Satya Nadella on Aadhaar, India Stack and the Revolutionary Potential of AI
As an open technology platform, Aadhaar opens up a plethora of opportunities for applications, businesses and technologies to be developed. This very technical architecture has paved way for the conceptualisation of the India Stack. Built on the foundation of the Aadhaar system, India Stack creates an open digital infrastructure for presence-less, paperless and cashless service delivery by combining the modules of e-KYC, eSign, Aadhaar Payments Bridge, Unified Payment Interface and Electronic Consent. As a platform that fuels innovation, it is also expected to bring a much needed boost to the start-up ecosystem and improve the overall economy of the country.
A similar crucial player driving innovation in India is AI. IT/ITes majors within the country such as Infosys, Wipro and TCS have launched their own artificial intelligence platforms to procure the ability to continuously learn from new data, recommend a solution, and predict failures. In addition to the IT sector, a large number of start-ups in India have also created platforms based on artificial intelligence technology, enabling the Indian start-up ecosystem to grow at a spectacular pace. Whether it is in chatbots, predictive analysis, computer vision or visual intelligence platforms, enterprises are developing these capabilities organically, to help India adapt to a machine intelligence-driven economy in the near future.
With these rapidly evolving technologies providing India with limitless possibilities in its digital transformation journey, Microsoft CEO Satya Nadella in his maiden official visit to Bengaluru, joined UIDAI Chairman - Nandan Nilekani and Flipkart CEO - Binny Bansal in an interesting interaction that focused predominantly on the changes in today’s technology-driven world. The trio explored the possibilities brought forth by Aadhaar, India Stack and the role of Artificial Intelligence and Augmented Reality as a pivotal driving force in the years to come.
Satya Nadella: What according to you are the significant technological changes taking place within the country?
Nandan Nilekani: I am excited about the technological changes occurring and I wish I was 20 years younger. Presently the advancement can be attributed to the infrastructures built around the Cloud, Artificial Intelligence and growth of mobile phones, among a host of others. Whether it is in the areas of banking, healthcare or education, there now exists greater capabilities which were non-existent before. The government has invested millions in the Aadhaar platform and there are applications built over it.
Nadella: The design of the Aadhaar has been referred to as an hourglass model. Does it make more sense to relate to platforms in this manner?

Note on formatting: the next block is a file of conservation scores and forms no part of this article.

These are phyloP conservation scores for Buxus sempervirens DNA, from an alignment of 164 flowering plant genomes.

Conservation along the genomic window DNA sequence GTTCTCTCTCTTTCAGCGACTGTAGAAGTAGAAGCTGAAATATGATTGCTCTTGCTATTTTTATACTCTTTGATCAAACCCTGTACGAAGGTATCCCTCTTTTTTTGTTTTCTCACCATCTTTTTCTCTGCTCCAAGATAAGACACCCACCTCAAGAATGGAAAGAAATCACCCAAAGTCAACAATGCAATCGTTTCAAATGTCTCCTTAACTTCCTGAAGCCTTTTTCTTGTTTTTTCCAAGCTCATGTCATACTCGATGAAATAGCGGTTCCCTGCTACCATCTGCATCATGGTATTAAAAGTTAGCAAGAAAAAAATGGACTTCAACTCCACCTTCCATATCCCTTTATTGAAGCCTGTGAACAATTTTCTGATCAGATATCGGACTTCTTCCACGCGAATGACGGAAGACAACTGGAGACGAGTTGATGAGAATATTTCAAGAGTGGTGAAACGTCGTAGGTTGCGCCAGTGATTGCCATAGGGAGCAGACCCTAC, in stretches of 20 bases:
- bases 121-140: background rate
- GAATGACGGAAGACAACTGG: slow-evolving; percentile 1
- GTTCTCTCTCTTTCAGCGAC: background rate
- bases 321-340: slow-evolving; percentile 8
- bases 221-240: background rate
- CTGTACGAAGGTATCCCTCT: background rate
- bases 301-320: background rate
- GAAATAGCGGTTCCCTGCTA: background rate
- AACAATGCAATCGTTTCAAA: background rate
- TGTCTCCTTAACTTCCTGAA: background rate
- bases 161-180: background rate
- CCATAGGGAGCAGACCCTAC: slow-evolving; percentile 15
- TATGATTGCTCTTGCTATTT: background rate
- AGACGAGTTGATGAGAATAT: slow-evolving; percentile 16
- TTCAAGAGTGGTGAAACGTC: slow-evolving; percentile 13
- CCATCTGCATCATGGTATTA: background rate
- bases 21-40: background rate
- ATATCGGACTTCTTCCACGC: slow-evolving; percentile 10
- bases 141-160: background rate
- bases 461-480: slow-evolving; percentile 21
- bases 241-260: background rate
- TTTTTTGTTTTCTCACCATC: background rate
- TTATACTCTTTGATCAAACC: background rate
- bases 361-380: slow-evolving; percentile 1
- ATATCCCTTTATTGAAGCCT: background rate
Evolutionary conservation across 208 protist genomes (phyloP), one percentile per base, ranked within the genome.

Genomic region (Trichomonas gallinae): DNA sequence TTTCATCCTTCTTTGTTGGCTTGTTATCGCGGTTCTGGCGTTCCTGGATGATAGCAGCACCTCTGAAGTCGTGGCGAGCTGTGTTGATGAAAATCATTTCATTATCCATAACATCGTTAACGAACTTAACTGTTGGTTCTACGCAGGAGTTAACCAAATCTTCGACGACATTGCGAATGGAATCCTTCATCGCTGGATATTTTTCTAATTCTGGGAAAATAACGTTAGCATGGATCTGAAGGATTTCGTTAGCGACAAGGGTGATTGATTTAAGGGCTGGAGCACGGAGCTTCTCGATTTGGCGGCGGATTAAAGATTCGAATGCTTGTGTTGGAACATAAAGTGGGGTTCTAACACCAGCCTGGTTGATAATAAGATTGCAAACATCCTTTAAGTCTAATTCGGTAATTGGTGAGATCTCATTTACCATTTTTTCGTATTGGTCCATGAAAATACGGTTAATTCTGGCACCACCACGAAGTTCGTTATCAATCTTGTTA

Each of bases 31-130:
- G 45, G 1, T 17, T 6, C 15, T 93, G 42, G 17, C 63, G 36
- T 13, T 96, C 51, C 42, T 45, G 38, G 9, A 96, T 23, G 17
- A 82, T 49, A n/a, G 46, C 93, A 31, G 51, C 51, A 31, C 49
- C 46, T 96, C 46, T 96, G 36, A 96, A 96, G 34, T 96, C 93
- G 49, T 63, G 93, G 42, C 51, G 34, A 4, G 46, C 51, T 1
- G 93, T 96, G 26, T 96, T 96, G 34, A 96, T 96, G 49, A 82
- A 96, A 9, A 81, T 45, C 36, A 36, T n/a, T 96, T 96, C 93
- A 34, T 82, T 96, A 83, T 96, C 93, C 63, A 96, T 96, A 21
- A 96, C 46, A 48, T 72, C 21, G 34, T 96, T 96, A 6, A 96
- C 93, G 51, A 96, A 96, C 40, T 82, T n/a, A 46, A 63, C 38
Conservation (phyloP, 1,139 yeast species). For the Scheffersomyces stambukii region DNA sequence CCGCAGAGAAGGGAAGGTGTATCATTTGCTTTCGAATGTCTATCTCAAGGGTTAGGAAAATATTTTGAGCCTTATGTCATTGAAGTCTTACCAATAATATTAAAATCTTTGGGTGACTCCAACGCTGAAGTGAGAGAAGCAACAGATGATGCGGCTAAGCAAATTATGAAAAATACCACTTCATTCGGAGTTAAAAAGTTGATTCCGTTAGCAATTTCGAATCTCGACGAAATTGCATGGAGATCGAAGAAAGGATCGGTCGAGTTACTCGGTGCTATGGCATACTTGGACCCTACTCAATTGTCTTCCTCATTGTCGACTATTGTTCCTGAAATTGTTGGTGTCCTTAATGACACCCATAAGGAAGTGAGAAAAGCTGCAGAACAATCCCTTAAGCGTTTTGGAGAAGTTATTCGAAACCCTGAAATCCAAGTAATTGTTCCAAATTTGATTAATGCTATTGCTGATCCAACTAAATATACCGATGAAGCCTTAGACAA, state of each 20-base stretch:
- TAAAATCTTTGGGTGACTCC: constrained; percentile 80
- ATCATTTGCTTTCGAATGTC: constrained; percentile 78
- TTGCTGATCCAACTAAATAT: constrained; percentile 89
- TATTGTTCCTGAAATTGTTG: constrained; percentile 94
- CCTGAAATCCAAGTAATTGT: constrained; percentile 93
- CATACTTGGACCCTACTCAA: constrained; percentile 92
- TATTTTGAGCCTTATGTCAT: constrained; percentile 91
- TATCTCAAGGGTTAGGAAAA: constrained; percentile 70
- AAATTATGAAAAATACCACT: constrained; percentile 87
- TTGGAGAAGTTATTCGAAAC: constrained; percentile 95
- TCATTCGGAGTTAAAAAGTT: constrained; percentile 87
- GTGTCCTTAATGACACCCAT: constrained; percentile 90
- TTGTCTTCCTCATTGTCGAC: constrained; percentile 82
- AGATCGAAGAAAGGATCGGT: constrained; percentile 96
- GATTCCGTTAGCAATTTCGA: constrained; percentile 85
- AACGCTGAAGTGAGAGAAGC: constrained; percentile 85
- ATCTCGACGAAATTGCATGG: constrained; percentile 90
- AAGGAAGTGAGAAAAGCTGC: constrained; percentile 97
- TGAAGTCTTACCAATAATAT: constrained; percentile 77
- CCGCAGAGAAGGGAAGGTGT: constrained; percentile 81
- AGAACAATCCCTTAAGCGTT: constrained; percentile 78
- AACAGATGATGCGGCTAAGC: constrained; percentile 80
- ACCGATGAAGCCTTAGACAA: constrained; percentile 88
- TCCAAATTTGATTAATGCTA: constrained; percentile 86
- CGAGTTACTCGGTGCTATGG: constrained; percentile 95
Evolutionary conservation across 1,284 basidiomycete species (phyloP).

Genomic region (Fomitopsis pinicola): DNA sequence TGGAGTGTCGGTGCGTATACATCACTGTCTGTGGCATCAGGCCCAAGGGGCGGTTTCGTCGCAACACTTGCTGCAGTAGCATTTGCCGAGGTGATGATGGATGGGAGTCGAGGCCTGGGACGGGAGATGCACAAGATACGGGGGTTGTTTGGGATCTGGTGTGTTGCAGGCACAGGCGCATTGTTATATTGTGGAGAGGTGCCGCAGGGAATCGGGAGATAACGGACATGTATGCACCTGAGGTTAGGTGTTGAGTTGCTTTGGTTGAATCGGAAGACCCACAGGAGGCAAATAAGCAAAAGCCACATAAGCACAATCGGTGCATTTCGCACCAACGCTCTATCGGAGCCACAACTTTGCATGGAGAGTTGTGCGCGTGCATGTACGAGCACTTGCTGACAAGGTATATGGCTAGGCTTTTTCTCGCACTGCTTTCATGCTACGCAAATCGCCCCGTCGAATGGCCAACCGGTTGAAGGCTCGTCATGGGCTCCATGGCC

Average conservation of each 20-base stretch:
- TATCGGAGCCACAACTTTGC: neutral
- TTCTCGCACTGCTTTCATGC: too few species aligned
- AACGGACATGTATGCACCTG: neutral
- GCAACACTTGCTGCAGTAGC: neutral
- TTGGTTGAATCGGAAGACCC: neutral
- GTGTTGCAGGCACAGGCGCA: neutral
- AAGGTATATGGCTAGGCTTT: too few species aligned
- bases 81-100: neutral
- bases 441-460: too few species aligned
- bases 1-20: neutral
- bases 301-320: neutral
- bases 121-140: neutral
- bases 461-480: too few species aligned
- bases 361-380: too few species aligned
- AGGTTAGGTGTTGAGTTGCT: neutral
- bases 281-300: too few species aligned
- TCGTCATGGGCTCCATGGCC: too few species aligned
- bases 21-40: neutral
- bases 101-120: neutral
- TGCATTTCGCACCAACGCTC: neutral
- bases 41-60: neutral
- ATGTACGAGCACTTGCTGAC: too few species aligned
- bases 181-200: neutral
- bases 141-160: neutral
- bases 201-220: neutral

Nilekani: We were inspired by the Internet and the GPS, both of which were platforms built in the Public. The US Government had invested billions into building these platforms and over the years, they have grown into platforms of innovation. Our original vision while creating the Aadhaar was to build an ideal platform with the same degree of minimalism, that would allow innovation above and below the stem of the hourglass - above in terms of applications and below in terms of devices.
Nilekani: Taking your experience of building technology platforms into account, what new advancements do you anticipate in platforms and how will Microsoft contribute to this growth?
Nadella: Microsoft has always been at the forefront of basic technology infrastructure. Fundamentally, we think of ourselves as a tools and platform company. The idea of creating technology that could serve as an ingredient to create more technology is very natural to us. I would say that there are three broad areas of innovation that I look forward to in the upcoming future. The first area includes Cloud and Artificial Intelligence which complement each other as Cloud offers an infinite capacity of storage and this coupled with its ability to process large volumes of data, is fuelling the AI revolution. We’ve made great advances in speech and have acquired the capability of human level speech recognition. This development has been a combination of both algorithmic work and the capacity of the Cloud. The second area is Cortana which focuses on natural language understanding and the third one is going to be augmented reality. I believe that augmented reality is perhaps the ultimate computer and the difference between AR and VR is just a dial of the opacity. With the emergence of AR, the user will have the choice to decide between a real world interaction and a complete 360 degree immersive field of view.
Nadella: What is your vision for India Stack? How will this take shape in the future, both in terms of the technology and the impact?